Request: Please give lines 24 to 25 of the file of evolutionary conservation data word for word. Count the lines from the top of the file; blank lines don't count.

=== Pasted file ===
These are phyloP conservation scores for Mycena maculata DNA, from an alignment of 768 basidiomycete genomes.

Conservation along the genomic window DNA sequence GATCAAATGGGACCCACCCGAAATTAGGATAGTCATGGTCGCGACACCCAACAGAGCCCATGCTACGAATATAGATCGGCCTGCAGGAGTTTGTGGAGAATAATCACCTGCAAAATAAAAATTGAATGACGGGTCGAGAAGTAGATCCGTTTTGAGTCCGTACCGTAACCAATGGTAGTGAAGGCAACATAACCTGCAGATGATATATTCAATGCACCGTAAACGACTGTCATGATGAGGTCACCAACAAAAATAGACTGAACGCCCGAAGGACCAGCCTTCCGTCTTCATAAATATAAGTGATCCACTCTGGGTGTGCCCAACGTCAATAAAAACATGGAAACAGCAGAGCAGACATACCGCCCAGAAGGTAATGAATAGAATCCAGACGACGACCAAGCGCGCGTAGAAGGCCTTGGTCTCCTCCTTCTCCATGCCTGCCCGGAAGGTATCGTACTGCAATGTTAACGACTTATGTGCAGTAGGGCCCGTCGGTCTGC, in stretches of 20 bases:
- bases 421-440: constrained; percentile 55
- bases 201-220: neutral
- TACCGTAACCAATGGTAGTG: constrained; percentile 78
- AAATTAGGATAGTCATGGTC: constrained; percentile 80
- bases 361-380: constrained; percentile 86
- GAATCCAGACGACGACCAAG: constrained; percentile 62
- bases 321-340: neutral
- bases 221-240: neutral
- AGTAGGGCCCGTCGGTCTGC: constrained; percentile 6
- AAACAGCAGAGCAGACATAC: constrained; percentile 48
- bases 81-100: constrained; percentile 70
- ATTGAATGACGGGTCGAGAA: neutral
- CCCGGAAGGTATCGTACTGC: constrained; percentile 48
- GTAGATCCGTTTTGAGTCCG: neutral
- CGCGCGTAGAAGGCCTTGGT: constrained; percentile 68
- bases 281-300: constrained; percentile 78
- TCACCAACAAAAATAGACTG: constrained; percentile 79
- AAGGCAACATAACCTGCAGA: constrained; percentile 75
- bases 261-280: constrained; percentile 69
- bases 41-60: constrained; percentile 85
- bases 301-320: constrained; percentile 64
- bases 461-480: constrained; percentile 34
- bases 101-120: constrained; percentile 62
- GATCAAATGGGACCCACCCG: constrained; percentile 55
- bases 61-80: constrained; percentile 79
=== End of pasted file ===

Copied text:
- bases 461-480: constrained; percentile 34
- bases 101-120: constrained; percentile 62